It’s the end-of-the-season banquet at the bowling alley, and though I’m a notorious non-drinker, I tell the barkeep….
“Scottie, gimme a beer.”
I call the barkeep Scottie cause that his name. Hey, some readers are a little slower than others.
“Oh, big drinker,” Scottie says.
Then I wander over to where the championship’s being rolled. It’s a monumental showdown pitting the Hawaiians, who earned their name cause they wear Hawaiian shirts, versus the High Rollers, who have earned their name cause….
Well, I think even our slower readers can figure out how the High Rollers earned their names.
Normally, I’d root for the High Rollers. On account of the fact that if they win the championship there’s a longshot chance it might lead to saner marijuana laws.
Okay, it’s a very longshot chance. But, still — if notorious reefer heads can win the bowling championship it must say something positive about the drug.
I was playing the guitar like Hendrix….
On the other hand, the Hawaiians feature several lovers of the Blackhawks, who have just lost to Detroit. In particular, Pat the plumber looks like he might cry.
So out of sympathy to Blackhawk fans everywhere, I decide to be neutral.
Plus, I’m keeping score — an important task that I don’t take lightly. Actually, I’m not the official score keeper. The Young One is the official scorekeeper. I’m Tonto — his faithful sidekick.
A role I take no more lightly than if I was keeping score myself.
By the way, the Young One earned his nickname cause he’s young.
“Benny, tonight’s the night we get you drunk,” the Young One tells me.
“Great!” I say. “Order me Jack `n Ginger!”
“Fuck that — tonight, you will drink like a man!”
He goes to the bar and returns with a glass of Coke and something. Not sure what that something is, but there’s definitely a lot of it in the glass. I’m also not sure why Jack `n Ginger is less manly than Coke `n something else.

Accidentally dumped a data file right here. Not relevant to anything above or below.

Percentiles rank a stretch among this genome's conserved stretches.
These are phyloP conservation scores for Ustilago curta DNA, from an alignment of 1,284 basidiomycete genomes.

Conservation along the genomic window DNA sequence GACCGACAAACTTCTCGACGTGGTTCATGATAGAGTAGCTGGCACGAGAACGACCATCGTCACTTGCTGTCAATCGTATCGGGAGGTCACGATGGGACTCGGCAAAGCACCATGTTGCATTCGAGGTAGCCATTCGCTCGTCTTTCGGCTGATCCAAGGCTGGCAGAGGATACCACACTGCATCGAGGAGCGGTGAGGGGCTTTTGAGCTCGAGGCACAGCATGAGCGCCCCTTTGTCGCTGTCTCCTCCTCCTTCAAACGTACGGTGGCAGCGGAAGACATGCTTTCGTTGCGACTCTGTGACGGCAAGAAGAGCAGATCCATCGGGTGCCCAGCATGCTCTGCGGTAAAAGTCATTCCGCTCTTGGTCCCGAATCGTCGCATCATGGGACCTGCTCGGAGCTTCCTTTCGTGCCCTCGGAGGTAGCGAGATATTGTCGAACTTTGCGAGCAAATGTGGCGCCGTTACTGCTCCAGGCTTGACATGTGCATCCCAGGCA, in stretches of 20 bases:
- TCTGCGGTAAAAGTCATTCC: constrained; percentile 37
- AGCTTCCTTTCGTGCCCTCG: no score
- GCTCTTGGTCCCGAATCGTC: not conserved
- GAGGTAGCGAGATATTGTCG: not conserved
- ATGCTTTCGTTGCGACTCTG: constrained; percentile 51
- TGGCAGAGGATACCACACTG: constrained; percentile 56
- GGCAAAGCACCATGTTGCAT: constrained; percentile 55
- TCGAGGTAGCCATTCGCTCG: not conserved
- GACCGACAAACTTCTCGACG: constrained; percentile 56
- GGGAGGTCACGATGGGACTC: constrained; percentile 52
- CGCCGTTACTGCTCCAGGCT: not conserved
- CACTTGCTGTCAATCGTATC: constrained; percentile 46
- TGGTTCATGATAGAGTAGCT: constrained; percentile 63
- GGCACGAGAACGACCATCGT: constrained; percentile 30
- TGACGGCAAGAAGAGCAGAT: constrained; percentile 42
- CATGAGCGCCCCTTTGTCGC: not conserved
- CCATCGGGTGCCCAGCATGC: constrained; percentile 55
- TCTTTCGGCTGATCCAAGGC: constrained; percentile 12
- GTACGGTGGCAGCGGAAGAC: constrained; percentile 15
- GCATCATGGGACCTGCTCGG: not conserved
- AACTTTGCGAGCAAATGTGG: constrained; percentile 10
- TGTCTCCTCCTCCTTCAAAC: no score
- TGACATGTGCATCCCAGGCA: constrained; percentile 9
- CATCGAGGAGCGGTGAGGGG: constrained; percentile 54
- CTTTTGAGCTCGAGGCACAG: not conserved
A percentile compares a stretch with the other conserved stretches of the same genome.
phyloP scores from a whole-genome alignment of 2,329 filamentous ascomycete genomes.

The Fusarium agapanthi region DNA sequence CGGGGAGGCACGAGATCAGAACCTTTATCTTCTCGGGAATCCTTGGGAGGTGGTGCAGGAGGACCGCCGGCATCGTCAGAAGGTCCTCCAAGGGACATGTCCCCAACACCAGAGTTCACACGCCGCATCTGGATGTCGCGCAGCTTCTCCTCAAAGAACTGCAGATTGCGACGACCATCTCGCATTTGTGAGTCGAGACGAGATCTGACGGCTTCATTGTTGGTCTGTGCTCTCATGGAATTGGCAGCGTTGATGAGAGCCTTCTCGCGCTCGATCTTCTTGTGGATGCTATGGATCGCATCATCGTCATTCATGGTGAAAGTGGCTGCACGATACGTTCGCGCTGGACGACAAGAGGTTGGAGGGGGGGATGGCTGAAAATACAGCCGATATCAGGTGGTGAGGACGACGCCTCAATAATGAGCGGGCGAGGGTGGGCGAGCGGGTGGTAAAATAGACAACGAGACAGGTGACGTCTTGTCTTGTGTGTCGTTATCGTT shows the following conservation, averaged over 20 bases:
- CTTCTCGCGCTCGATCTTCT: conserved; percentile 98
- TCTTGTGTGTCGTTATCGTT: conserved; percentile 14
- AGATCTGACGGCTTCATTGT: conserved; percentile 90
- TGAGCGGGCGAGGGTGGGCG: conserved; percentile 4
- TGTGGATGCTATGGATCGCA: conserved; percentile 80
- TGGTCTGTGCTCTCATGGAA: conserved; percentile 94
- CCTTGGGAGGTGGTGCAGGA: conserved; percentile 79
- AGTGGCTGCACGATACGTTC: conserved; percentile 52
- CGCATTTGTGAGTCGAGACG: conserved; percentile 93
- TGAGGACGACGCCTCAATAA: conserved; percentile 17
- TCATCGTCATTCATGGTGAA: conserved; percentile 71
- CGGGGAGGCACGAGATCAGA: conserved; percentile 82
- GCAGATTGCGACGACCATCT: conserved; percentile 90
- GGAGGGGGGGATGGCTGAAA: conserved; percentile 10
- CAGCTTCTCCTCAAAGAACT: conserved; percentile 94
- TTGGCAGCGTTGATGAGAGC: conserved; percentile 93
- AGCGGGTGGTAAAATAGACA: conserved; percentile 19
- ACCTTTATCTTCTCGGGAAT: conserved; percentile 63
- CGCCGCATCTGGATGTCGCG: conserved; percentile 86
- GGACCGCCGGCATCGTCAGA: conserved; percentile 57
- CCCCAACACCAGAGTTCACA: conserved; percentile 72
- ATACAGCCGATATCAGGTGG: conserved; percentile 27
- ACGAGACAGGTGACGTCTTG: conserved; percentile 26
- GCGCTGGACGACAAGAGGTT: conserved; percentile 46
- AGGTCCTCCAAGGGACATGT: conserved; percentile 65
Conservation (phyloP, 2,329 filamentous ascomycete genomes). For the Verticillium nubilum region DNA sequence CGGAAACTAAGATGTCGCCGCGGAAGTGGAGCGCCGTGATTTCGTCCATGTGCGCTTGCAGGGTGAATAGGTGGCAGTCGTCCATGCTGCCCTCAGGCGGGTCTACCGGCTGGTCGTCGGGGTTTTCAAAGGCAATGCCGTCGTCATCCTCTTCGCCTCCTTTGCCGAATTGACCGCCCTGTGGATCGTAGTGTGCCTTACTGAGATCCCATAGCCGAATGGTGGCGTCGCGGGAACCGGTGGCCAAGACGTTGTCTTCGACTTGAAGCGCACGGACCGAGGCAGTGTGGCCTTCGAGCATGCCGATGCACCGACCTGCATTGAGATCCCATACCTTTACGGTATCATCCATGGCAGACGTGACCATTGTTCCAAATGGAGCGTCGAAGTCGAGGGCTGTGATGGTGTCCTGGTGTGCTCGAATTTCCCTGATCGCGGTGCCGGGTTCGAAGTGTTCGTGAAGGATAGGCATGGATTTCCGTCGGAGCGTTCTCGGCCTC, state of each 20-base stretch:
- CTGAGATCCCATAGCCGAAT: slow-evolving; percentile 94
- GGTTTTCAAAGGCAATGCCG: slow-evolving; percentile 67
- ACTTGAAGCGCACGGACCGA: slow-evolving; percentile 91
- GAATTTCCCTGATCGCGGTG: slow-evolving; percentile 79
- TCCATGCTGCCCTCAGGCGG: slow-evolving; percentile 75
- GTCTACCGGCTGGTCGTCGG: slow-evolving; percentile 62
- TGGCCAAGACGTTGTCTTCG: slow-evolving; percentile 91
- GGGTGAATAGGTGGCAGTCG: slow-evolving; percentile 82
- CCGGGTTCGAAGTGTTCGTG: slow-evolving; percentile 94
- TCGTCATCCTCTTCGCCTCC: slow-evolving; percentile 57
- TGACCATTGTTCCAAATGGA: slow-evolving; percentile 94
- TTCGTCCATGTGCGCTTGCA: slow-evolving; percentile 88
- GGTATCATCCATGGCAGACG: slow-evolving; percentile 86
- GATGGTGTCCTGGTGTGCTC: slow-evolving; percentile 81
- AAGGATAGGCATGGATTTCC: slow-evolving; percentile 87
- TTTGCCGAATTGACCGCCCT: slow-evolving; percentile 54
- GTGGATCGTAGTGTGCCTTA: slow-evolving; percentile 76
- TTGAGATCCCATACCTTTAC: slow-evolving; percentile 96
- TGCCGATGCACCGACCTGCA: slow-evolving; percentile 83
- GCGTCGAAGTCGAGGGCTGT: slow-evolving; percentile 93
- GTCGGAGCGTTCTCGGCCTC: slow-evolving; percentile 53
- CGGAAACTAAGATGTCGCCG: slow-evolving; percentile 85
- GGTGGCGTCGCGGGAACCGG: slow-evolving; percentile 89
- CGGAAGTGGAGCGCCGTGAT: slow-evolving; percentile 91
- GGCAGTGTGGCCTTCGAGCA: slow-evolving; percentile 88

But I’m new at this drinking game.
And dancing like the Four Tops!
Within a few minutes, I’m feeling no pain. Jimi Hendrix comes on the jukebox and I start belting it out.
“Hey, Joe — where you goin’ with that gun in yo’ hand?”
Then I start playing air guiatar.
“Wrong hand,” says the Young One, who’s also playing air guitar.
Oops. I was using my right. Everyone knows Jimi was left handed.
Immediately, I switch to my left.
Hey, ma — I’m an ambidextrous air guitar player!
On come the Four Tops.
“Sugar Pie, honey bunch….”
I start to air dance.
At some point, the Young One gets me a refill. Whee!!!!
The Hawaiians win. Miraculously, we didn’t make any mistakes in the scoring.
Scottie — another round!
I must have made it home cause I wake up in my bed — with a pounding headache.
Shit. From here on out, I’ll leave the drinking to the pros.
See you next year, fellow bowlers!
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I have a chronic condition. It’s called the Bum Gene and it’s plagued me for years.
The Bum Gene, as my similarly afflicted friend, Bruce Diksas, explains it, is a parasitic component in the DNA that compels a person to make stupid choices, opting for instant gratification over delayed satisfaction.
Faced with a choice between a fleeting moment of pleasure or doing something constructive, a person carrying the Bum Gene will choose a brief moment of pleasure every time. When deciding between being a productive member of society or giving in to one’s worst instincts, the Bum Gene afflicted will always opt for the latter, no matter the consequences.